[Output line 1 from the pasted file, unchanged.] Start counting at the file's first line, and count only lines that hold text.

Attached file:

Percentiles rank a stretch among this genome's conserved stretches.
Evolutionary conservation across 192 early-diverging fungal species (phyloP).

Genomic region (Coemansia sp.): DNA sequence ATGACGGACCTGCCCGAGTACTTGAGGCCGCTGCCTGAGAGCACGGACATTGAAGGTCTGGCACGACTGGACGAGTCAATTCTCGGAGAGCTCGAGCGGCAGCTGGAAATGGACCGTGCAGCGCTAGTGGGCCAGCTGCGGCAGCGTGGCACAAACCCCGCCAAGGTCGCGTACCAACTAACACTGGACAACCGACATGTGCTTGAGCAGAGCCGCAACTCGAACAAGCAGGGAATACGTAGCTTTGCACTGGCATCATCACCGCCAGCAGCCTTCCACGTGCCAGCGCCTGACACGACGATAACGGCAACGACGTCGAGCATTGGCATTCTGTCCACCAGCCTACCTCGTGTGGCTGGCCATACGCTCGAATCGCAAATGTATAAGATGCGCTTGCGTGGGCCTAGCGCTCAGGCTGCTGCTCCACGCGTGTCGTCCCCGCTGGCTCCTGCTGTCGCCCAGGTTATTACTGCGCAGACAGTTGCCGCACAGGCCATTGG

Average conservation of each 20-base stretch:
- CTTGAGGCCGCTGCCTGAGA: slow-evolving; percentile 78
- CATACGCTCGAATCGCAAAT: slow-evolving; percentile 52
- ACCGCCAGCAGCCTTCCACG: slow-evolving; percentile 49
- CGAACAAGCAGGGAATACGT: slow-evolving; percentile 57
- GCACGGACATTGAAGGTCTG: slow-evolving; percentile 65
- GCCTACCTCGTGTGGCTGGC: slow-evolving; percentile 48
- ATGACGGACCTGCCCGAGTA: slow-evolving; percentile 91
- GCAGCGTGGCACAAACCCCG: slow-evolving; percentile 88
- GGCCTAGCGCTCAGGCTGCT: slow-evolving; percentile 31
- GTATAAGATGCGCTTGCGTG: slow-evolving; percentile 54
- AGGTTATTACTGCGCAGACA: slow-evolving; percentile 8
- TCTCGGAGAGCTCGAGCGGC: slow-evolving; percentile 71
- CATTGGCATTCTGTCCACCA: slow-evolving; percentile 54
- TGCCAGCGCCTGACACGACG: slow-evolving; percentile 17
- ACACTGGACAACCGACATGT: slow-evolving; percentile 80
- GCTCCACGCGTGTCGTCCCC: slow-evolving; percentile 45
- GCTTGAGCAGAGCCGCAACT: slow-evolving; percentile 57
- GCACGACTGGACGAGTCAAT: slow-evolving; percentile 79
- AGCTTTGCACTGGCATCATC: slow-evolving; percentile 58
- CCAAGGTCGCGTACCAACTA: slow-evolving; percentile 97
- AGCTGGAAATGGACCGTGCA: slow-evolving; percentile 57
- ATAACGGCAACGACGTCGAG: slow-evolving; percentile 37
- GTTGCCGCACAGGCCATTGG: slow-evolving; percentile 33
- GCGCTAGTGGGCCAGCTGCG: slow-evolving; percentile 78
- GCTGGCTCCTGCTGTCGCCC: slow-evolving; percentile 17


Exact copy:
Percentiles rank a stretch among this genome's conserved stretches.